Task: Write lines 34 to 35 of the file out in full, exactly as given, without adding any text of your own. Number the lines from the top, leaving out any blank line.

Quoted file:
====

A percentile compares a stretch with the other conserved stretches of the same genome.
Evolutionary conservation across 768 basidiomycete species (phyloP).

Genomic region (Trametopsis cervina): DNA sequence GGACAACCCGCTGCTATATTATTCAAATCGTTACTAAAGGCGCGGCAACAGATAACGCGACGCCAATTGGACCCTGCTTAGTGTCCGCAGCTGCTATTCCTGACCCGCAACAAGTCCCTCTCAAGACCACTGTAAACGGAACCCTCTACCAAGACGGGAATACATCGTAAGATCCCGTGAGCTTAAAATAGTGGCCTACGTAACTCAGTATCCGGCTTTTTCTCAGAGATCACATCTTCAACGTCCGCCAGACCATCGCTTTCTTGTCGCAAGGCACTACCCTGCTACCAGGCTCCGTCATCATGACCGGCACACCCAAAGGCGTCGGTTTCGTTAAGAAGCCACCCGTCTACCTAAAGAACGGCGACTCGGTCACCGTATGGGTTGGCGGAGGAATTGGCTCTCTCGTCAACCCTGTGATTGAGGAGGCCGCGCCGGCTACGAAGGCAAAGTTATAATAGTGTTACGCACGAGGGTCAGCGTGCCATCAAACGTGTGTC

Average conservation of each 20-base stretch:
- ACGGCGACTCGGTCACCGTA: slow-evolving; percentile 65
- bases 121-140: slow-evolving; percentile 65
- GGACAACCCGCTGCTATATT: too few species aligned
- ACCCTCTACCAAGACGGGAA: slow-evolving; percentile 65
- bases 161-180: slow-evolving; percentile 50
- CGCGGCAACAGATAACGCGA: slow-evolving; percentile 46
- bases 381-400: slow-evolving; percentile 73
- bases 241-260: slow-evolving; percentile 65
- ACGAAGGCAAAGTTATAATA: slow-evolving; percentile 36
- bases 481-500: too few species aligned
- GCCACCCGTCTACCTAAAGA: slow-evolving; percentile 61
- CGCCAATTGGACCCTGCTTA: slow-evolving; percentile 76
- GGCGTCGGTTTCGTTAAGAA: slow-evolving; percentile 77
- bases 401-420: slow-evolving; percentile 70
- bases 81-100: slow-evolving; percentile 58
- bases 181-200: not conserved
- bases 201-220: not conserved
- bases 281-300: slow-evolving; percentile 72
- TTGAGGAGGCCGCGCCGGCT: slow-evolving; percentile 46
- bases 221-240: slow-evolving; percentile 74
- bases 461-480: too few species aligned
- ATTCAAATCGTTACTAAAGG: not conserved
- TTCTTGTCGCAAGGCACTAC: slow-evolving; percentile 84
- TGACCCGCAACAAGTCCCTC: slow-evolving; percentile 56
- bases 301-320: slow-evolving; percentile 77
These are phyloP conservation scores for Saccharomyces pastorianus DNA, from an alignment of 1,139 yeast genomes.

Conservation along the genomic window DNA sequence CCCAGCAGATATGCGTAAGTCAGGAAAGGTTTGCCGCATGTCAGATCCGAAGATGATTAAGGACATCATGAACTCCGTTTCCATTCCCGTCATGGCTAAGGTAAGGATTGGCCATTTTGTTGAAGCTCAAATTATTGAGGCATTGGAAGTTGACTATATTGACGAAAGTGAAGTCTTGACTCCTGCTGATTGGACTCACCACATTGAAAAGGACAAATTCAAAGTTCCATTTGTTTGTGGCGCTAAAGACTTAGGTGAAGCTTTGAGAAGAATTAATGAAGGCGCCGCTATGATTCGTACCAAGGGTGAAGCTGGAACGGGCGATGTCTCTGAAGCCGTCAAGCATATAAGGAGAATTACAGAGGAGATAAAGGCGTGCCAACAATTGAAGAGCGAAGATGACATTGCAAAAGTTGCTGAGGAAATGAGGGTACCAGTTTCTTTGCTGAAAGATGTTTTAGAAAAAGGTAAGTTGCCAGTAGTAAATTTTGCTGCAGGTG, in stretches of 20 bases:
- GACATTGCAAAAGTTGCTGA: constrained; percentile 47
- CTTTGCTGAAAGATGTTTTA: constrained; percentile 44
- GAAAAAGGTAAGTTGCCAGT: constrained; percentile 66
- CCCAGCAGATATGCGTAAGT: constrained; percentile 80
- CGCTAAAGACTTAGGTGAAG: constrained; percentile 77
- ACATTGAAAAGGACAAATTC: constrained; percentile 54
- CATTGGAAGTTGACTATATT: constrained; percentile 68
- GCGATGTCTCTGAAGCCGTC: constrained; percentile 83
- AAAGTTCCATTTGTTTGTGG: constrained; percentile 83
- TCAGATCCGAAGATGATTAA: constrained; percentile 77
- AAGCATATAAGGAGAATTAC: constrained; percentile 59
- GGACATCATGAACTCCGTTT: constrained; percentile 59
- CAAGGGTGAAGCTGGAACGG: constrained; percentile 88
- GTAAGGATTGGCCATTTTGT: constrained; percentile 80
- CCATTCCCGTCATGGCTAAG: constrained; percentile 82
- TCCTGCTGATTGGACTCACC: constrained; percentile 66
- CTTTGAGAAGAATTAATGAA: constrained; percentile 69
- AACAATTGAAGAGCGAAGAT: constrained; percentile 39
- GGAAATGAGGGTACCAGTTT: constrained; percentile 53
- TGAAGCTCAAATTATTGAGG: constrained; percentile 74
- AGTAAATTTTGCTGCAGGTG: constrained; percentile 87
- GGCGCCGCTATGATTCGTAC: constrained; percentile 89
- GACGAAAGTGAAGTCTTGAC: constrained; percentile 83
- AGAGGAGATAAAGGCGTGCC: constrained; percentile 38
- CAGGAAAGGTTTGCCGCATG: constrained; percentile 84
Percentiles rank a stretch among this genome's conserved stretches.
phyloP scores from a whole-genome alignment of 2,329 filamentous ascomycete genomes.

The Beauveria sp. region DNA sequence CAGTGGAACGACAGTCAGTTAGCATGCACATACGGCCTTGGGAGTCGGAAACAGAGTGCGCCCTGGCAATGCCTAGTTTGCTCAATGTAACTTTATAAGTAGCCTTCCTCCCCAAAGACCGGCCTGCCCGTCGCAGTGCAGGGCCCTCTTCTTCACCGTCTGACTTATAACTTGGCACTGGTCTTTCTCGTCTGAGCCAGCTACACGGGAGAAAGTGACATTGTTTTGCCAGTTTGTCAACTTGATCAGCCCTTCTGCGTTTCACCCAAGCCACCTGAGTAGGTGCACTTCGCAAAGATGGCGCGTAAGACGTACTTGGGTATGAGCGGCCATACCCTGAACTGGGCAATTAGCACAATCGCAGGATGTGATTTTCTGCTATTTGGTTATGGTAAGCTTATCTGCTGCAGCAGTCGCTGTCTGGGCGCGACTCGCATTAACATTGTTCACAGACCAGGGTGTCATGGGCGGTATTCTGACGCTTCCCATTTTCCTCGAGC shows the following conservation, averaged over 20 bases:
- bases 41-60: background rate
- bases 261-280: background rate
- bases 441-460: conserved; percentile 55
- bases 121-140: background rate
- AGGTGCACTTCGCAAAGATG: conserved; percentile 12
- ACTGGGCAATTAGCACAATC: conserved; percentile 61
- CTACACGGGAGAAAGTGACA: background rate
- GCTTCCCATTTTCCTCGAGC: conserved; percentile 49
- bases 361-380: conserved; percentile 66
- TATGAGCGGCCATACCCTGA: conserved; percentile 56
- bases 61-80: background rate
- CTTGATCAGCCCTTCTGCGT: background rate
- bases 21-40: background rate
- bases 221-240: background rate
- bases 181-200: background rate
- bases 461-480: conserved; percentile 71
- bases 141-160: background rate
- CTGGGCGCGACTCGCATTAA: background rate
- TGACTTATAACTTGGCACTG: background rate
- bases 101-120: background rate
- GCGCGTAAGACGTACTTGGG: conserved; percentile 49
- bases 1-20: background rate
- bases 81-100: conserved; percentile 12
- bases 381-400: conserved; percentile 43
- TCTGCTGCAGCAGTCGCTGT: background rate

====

- GAAAAAGGTAAGTTGCCAGT: constrained; percentile 66
- CCCAGCAGATATGCGTAAGT: constrained; percentile 80